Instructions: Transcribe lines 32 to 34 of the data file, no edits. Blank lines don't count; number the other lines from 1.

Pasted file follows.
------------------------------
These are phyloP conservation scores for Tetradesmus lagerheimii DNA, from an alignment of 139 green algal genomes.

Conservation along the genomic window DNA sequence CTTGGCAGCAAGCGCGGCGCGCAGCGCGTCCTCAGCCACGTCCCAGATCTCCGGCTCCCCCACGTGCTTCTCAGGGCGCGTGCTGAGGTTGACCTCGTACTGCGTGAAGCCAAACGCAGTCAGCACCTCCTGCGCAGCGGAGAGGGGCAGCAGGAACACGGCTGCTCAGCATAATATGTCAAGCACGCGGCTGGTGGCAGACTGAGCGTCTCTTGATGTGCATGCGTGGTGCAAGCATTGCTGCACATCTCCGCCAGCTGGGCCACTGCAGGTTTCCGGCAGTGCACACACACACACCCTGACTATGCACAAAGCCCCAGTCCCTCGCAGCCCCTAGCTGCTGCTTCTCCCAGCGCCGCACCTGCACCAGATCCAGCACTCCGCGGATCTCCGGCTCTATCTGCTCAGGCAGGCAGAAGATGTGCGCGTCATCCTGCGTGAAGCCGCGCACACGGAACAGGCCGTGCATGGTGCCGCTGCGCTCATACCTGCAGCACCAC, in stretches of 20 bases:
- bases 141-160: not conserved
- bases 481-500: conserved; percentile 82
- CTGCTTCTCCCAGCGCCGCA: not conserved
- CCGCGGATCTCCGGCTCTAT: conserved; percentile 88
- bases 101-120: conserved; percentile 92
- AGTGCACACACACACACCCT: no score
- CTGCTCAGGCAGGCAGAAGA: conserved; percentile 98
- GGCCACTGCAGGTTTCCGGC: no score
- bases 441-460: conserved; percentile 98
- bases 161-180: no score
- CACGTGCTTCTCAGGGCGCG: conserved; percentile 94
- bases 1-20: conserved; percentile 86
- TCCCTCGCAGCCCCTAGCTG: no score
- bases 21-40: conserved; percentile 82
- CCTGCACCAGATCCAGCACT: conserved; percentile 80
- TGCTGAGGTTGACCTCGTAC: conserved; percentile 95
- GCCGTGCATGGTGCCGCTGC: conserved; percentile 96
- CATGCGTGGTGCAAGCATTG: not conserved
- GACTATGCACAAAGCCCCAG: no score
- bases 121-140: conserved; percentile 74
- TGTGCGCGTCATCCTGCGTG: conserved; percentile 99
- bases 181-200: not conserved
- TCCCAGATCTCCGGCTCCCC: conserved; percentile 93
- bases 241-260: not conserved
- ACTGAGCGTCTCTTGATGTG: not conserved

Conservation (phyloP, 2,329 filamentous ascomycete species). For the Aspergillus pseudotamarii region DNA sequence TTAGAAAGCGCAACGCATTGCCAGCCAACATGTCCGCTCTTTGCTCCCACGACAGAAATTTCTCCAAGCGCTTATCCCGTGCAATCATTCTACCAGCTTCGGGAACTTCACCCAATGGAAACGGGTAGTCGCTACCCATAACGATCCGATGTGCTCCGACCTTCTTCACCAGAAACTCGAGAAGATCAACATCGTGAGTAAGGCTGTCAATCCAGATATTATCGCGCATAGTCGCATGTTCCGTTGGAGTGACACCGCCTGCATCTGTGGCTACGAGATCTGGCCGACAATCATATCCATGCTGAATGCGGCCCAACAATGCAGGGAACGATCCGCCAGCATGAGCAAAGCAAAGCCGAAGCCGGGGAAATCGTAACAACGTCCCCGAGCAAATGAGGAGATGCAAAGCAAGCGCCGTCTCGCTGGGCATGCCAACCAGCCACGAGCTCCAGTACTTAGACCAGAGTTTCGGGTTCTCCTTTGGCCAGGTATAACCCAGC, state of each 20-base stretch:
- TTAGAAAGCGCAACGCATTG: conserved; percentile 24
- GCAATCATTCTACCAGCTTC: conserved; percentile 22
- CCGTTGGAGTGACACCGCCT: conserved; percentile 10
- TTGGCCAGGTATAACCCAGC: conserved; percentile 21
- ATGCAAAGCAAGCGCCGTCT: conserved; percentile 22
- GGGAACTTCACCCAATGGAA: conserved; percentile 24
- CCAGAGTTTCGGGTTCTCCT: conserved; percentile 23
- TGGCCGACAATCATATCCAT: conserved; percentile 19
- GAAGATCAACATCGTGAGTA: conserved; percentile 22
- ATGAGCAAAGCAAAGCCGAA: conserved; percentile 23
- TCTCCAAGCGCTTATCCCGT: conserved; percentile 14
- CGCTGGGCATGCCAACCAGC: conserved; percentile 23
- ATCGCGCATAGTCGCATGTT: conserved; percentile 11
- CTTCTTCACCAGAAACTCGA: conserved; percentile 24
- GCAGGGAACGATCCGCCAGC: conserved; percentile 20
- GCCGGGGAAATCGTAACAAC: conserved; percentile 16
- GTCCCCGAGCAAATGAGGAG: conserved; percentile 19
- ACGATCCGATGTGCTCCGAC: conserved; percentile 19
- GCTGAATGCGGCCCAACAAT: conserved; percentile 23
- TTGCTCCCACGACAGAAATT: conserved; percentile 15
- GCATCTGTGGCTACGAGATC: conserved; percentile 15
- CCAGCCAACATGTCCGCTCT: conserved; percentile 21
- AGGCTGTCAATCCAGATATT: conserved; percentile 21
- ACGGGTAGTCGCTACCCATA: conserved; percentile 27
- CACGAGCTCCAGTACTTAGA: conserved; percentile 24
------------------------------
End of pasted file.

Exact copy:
- TTGGCCAGGTATAACCCAGC: conserved; percentile 21
- ATGCAAAGCAAGCGCCGTCT: conserved; percentile 22
- GGGAACTTCACCCAATGGAA: conserved; percentile 24